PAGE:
Is Rogue One really the first Star Wars movie to realize it’s about war? Why is Darth Vader suddenly making bad puns? What’s CGI [SPOILERS] doing in here? Can we talk about Jyssio for just a minute? And the 64k question: Did we NEED Rogue One? Welcome to Part 2 of our deep dive! And, as with Part I, SPOILER WARNING. If you have not yet seen the movie, bookmark this and come back when you have!
Well em gee… December sure flew by! As a reminder, for blog-only subscribers, you can follow me on Facebook (and now, on Twitter!) to keep up with my various writings. Despite appearances, I haven’t been wholly inactive this month. You can read my two latest articles for The Stream from my author’s page here. Both of them tie film together with life issues such as abortion and assisted suicide.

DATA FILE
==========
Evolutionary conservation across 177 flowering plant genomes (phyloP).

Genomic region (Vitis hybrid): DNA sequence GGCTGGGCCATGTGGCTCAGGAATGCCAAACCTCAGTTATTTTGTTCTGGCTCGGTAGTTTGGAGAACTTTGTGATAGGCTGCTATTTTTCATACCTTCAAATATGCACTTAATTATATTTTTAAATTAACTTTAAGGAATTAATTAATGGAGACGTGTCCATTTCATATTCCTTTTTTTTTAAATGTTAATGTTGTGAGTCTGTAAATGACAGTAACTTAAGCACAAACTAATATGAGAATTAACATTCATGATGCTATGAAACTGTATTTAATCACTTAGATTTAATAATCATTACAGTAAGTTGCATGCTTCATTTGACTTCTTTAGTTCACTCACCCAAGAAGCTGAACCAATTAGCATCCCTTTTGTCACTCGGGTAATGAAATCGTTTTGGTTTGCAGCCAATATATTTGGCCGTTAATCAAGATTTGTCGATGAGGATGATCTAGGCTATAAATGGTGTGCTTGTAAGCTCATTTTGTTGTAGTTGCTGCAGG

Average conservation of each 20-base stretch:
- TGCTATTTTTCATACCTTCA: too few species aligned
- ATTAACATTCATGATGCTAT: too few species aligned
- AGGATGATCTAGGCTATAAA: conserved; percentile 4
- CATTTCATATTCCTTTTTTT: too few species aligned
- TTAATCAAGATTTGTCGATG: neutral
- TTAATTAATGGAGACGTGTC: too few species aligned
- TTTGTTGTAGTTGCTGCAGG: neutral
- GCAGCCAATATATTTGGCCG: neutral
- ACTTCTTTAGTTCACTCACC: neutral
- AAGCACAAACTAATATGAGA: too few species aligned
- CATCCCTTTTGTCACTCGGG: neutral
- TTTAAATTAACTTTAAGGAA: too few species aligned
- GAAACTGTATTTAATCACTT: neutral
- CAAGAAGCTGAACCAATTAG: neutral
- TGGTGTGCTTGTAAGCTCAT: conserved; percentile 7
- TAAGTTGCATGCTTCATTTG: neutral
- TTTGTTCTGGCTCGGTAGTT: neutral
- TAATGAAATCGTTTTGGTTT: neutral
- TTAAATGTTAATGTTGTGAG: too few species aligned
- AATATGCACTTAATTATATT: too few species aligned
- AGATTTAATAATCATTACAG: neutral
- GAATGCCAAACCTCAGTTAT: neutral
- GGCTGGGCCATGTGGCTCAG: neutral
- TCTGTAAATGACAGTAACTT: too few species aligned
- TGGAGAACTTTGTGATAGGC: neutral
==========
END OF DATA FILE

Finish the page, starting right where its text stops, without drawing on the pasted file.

Today, we’re back with something lighter: another blockbuster deep dive in two parts with Little Sister, thus expanding the series which I’ve chosen to christen “Two Sisters Review.” WARNING: Thar be SPOILERS! Proceed at your own risk.
Today, we cover stand-out new characters, likes and dislikes about character arcs, plot holes, and how we feel about the shades of grey it introduces into Star Wars morality. Tomorrow, we’ll cover Darth Vader (force-chokes! bad puns!), the new villain, more plot holes, Rogue One As War Movie, CGI… characters, and oh yes, shipping. Read on, and stay tuned!
Little Sis and I pick up where we left off. We begin by discussing the film’s implicit pacifism, then really go at it over Marvel’s morality of magic and healing. We tackle the question of whether parallels can be drawn from Marvel world to our world, or to the world C. S. Lewis creates in Narnia. Finally, I wrap it up with a little discussion of new Harry Potter universe blockbuster Fantastic Beasts and Where to Find Them, whose sympathetic portrayal of persecuted witches has been explicitly criticized by Catholic critic Steven Greydanus.
Enjoy! (And, as before, apologies for all the places where we say “Mordu” instead of “Mordo.” We forgot, okay?)